After 7 new to newer pieces of American crap, I can honestly say, this really doesn't work for American cars (And I still buy GM, I apparently haven't learned my lesson. Their suv's and trucks drive nice...when they aren't fucking up). By 50k, I had grocery lists of problems on my GM's. My Aunt's her Fords. My good friend's Chryslers.
Consumer Reports agrees
Hilariously, I know engineers from all three companies that won't buy their cars even with their discounts. GM guy buys Honda, Ford guy buys Toyota, and Chrysler guy buys Hyundai.
Edit Edit: I work with multiple suppliers and you DO NOT want to know what kind of parts make it on the American cars that are outright rejected by everyone else. Chrysler needs some sensors for the Charger or else they are gonna shut down the line? "GIVE US EVERYTHING YOU'VE GOT, WE DON'T NEED IT INSPECTED!" GM needs some more hoses because the 200 you delivered have a failure mode that wasn't accounted for? "We'll replace them later." Yeah... Do you really think they were replaced later? Only if they were brought into the dealer, by the owner, with a problem.
Nissan "There is a dent in this cooler, we won't take it."
Let's see how long they last. In my experience owning HP's they look nice, have great specs, and start breaking after 1 month.
edit: I don't need every HP owner telling me their computer still works. The fact is HPs have a higher failure rate than any other brand, and anecdotes don't change that.
I know several people who have bought bmw's in the $5k range and had horrible problems repairing them constantly. A buddy of mine owns a shop and also steers people away from them. They break down and have tons of problems, and are really expensive to fix.
There are several websites that show average yearly maintenance costs by car model and brand and BMW's are consistently more expensive on those as well.
The only one I found after a quick google search was this one from consumer reports buts it's mainly targeted at newer models. I know there's some others out there I remember from when I was shopping for our last car that break out maintenance costs a bit better by model.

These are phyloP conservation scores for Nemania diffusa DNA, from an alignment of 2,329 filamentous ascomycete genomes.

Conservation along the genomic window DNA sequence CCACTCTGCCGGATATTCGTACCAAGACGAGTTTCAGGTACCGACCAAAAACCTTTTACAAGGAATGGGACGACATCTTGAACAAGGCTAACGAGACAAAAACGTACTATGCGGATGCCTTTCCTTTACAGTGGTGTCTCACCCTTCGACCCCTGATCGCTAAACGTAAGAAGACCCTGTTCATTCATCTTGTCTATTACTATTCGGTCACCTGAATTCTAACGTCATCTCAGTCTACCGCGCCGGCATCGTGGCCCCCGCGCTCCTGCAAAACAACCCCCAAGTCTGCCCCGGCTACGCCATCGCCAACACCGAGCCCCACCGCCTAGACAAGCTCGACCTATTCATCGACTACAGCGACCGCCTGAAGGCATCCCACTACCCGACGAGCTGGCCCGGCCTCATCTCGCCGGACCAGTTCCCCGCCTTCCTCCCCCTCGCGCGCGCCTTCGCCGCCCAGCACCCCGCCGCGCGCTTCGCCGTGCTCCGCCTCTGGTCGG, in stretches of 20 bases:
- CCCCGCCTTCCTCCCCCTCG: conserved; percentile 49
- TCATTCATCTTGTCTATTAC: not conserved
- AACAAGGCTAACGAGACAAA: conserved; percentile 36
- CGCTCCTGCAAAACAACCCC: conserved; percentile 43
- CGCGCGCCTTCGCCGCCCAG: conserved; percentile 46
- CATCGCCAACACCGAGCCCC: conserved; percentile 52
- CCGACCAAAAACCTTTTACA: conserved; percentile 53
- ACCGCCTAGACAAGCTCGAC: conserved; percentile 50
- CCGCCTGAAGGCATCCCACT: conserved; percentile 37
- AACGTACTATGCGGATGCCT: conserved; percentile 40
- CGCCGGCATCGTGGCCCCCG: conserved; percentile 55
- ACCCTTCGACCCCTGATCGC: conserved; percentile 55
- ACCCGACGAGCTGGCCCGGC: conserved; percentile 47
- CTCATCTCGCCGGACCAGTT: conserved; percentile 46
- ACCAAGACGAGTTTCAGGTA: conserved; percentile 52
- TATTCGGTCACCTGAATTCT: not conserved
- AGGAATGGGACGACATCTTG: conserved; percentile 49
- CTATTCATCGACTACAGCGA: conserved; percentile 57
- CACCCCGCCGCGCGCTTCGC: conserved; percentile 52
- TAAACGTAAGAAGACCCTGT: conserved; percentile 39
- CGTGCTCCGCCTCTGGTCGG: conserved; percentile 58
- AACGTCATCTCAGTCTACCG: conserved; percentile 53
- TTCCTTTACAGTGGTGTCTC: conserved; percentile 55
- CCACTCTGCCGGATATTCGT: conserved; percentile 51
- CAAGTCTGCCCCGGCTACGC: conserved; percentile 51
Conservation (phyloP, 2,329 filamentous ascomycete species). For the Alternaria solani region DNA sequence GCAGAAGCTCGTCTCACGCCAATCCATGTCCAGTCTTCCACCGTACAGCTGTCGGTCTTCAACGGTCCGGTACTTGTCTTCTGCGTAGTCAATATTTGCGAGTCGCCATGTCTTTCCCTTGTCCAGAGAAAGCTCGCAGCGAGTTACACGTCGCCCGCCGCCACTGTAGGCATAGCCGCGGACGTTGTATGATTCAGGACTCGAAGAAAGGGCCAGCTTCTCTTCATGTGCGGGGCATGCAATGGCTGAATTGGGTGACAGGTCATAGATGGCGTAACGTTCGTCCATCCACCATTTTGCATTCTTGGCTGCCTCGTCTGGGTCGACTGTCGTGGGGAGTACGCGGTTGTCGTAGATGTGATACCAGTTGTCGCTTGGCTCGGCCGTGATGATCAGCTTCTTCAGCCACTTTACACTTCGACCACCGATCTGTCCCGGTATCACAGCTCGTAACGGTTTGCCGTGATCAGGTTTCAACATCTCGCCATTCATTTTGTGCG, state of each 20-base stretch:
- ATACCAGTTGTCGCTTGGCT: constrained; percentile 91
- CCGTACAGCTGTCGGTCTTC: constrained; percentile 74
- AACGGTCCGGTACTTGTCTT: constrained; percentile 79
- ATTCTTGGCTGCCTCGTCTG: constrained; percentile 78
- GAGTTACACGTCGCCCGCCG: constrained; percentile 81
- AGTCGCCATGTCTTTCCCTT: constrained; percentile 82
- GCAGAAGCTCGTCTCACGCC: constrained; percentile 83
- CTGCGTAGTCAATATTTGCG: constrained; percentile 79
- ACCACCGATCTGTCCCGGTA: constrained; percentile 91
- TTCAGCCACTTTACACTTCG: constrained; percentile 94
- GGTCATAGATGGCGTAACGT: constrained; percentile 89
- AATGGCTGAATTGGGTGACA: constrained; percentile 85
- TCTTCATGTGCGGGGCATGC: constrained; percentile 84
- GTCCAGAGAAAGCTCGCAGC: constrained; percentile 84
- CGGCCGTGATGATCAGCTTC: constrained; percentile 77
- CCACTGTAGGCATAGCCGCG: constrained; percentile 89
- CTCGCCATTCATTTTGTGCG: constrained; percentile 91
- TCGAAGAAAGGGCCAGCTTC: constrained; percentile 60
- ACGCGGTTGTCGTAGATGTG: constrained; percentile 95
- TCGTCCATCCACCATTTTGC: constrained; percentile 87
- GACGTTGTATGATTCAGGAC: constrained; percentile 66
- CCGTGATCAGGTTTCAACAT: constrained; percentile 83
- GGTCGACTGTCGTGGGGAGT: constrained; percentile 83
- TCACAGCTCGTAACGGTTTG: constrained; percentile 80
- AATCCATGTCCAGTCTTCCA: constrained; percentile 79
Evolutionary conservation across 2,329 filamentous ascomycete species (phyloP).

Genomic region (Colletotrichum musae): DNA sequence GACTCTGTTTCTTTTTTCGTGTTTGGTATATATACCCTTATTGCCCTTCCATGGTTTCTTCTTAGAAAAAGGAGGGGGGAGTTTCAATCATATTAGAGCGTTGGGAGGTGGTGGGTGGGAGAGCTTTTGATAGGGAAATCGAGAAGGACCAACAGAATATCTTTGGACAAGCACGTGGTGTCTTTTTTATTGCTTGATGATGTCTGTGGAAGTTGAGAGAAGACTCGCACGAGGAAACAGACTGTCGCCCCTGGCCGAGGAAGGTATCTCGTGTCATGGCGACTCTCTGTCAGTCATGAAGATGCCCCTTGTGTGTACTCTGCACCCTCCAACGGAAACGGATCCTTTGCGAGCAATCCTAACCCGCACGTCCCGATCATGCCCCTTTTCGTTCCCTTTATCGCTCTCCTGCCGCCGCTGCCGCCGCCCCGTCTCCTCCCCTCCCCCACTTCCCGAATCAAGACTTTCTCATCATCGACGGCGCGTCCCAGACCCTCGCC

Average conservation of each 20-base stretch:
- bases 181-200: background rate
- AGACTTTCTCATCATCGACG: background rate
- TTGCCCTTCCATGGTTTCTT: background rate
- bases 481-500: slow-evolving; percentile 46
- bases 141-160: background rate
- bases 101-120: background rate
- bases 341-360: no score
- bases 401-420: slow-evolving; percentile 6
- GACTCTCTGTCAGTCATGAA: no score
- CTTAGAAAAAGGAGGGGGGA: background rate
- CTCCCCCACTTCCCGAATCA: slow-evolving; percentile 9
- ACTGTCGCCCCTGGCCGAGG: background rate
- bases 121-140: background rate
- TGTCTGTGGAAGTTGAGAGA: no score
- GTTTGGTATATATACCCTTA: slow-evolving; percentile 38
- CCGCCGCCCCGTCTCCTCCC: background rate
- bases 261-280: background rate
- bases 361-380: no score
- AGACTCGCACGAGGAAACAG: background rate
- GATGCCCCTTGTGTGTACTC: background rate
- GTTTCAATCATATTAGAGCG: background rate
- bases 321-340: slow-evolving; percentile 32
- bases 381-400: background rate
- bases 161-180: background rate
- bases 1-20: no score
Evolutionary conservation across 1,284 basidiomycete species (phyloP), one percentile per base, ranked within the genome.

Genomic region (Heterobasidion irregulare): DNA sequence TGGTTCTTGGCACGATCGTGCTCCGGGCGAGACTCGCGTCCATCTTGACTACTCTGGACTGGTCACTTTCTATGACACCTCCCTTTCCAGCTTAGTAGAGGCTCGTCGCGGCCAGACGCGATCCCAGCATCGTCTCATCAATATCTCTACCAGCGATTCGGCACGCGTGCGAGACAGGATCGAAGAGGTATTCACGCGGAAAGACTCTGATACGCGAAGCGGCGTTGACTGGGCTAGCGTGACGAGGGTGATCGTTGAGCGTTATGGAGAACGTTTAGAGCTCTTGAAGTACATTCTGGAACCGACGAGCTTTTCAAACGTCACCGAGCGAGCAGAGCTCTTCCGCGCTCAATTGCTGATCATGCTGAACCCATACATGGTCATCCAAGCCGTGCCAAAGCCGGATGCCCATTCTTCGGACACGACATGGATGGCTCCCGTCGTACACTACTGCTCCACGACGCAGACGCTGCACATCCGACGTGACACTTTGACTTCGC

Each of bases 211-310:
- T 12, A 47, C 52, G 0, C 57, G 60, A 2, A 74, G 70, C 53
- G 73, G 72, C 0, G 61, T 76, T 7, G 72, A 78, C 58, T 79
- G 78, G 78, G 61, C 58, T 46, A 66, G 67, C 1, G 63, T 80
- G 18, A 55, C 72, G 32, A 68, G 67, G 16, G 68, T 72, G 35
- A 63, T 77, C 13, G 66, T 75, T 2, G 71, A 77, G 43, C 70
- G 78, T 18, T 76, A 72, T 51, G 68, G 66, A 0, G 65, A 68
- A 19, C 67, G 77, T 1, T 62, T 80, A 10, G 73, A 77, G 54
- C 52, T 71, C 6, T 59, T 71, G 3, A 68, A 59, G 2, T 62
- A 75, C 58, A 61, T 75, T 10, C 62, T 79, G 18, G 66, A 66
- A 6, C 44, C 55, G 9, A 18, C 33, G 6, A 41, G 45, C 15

These numbers seem a bit suspect to me. They are based only on the numbers from this particular mechanic referral service, which has only been in business for less than four years, and would be skewed by things like dealer service programs. For example, new BMWs are covered for maintenance for the first 4 years / 50,000 miles, so these guys are not seeing any BMWs in those years under normal circumstances. My personal experience with multiple BMWs is nothing like the numbers quoted here, for example; I've probably averaged about $500/year for the last twenty years with cars 1 to 8 years old.
Better numbers would be found here, for example: http://www.consumerreports.org/cro/2012/12/what-that-car-really-costs-to-own/index.htm
On the low end I see:
and found the large tanker ships might weigh:
> ULCCs can carry over 300,000 tons of crude oil and in total can weigh up to 400,000 tons
That means the ship weighs 100,000 tons (US).
There are 32,000 ounces per ton. Or 3200000000 ounces in just the weight of a ULCC tanker.
Or roughly $41 billion USD worth of ink on the low end. The $75/ounce figure means the ship, in ink, would cost roughly $240 billion USD.
These linked articles ignore the fact the original CR report explicitly states that they did a second run of the tests using Chrome as the browser, and the result were much more consistent. Since their policy is to use the system default browser on their standardized testing, it's Safari that's at fault (what's new!) and not the battery itself.
CR also stated they'll happily rerun the tests once Apple releases a software update that fixes the issue with Safari.
All companies are constantly doing this short of shit.
Imagine you have a 750 ml bottle of sauce. Take the bottom of the bottle and curve it up instead of being flat. Change the label to read 700ml. Voila !
Inflate your bags of chips with air so they look like they contain more than they do. Do this so often legislation is introduced to legally limit the amount of empty air you can put in your bag.
Selling frozen fish bits, oysters, crab meat, whatever? Spray it with water and let it freeze inside the bag. Tests later show that some of your bags of "sea food" are actually filled 30% with water...
Edit: For those who are asking here is a link to information about "slack fill" limitations which is what stops your chip bags being inflated past a certain point: http://www.consumerreports.org/cro/magazine-archive/2010/january/shopping/product-packaging/overview/product-packaging-ov.htm
Sorry for your loss.
How old is your sister? Are you in school or working? Same question for your sister.
Do you have any savings like an emergency fund?
Are any large expenses coming up?
Here are two good checklists:
Worry about stuff step-by-step, you don't need to do everything at once.